With its first sustainability report on the table, Minneapolis now has a starting point for its goal of becoming one of the most sustainable cities in the nation.
The report provides a description of each of the 24 indicators the city will use to measure its sustainability - things such as air quality, the number of homeless individuals in the city and available alternative transportation - as well as current statistical snapshot of each and any visible trends. While the report doesn't include complete information on all of the sustainability indicators (data for some indicators, such as the number of workers earning a livable wage, hasn't been collected before or has been difficult to track down), it strives to provide baseline information that city officials can use to measure future progress.
“A lot of cities do sustainability plans, but then they go on the shelf. We're going to talk about this with the policymakers on an annual basis, and we're going to measure ourselves,” said Gayle Prest, the city's environmental programs manager. “There's going to be a lot more transparency.”
Sustainability is defined in the report as “meeting current needs without sacrificing the ability of future generations to meet their own needs by balancing environmental, economic and social (equity) concerns.” Much of the focus of sustainability is on making the city “greener” by implementing environmentally friendly initiatives, but it also focuses on improving the quality of life for city residents now and in the future - including measures like increasing affordable housing and improving the graduation rate from Minneapolis Public Schools.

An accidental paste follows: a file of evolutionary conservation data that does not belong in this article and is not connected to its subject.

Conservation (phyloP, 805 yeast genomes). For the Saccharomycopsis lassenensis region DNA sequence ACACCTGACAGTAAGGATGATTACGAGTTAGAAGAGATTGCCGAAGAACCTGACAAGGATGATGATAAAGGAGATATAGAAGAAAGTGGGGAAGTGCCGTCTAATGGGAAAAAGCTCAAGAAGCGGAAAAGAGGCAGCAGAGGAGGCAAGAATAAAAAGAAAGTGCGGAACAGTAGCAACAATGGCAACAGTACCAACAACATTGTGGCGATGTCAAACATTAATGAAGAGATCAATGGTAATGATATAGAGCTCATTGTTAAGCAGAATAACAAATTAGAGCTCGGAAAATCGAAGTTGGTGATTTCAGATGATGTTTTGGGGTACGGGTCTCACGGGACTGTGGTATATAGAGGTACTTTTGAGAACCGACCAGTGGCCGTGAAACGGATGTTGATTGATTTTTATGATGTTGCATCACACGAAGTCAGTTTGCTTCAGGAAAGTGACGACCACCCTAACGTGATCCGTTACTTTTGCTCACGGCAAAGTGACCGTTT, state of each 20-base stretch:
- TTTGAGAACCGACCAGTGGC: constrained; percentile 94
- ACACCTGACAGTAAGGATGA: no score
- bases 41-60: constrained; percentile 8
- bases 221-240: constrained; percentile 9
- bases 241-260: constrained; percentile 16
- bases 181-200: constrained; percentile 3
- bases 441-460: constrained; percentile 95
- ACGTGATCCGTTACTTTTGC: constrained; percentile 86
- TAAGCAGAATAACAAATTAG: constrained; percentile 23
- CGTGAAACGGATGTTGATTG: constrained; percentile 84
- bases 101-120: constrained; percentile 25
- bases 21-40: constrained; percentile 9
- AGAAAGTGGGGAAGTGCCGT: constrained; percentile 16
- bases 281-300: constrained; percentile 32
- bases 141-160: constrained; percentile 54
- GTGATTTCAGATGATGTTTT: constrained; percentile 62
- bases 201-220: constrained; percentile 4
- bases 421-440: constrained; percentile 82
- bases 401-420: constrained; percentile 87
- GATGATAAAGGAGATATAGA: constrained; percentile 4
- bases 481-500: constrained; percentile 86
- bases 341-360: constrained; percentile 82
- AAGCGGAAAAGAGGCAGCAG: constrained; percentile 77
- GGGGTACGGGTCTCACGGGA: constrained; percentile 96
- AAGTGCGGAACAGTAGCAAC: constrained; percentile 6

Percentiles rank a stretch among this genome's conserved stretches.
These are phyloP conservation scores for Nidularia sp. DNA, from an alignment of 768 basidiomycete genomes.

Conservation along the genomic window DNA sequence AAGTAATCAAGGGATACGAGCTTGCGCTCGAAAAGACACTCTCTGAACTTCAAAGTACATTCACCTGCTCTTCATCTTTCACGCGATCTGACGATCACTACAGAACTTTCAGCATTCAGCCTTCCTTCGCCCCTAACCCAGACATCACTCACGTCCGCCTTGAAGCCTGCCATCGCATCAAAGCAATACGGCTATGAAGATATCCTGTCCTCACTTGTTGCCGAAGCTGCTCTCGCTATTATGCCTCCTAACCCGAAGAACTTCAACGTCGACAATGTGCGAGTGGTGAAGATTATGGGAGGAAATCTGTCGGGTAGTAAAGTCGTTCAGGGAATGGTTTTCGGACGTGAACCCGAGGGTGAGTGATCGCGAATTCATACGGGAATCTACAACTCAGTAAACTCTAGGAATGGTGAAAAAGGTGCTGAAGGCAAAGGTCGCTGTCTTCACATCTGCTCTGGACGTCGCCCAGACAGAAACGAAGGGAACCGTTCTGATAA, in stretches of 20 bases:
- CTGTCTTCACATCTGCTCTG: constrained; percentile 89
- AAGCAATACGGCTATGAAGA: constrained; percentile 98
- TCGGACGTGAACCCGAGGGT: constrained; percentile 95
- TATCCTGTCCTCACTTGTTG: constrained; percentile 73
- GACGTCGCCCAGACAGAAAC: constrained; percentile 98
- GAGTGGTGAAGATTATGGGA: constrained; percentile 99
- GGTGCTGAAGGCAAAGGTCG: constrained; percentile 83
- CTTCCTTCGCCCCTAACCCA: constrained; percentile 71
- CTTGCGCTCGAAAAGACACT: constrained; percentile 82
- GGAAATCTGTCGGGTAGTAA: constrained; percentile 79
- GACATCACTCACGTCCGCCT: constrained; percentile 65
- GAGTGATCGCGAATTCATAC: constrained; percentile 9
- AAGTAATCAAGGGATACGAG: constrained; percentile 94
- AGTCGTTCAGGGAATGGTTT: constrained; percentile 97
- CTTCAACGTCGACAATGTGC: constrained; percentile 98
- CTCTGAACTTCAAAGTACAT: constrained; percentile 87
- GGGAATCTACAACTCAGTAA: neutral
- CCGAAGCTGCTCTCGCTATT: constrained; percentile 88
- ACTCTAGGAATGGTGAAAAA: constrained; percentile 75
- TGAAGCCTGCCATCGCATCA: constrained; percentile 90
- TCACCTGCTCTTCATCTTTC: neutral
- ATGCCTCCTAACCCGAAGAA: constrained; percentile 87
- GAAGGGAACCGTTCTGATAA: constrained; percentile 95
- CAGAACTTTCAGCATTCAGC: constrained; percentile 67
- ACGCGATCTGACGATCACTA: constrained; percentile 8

Minneapolis is already ranked as one of the top 10 cities in the nation for sustainability, according to SustainLane, a Web resource that tracks the sustainability programs, policies and performance of U.S. cities. But Prest said there are still areas where the city needs to dramatically improve. For instance, she cited a part of the report that indicates that city residents used alternative modes of transportation more in 1958 than they do today.
“There's some really good things, but there are some things that we really need to work on,” Prest said.
Examples of some of the baseline information on indicators in the report includes:
- Air quality in Minneapolis is among the best of major metropolitan areas in the country, but the number of “unhealthy” days is increasing.
- The graduation rate at Minneapolis' seven largest public high schools increased slightly between 2004 and 2005, but the graduation rate for African American students decreased.
- Infection rates for AIDS and gonorrhea have declined over the past five years.
- Air traffic levels and overall noise are increasing significantly.
City officials will continue to gather stronger baseline data and this fall city departments will put in funding requests for their targeted goals. Prest said she's also currently meeting individually with 18 city departments to talk about how they can work out a five-year goal to meet some of these sustainability indicators.
The complete sustainability report can be found at http://www.ci.minneapolis.mn.us/environment/Sustainability-Initiatives.asp.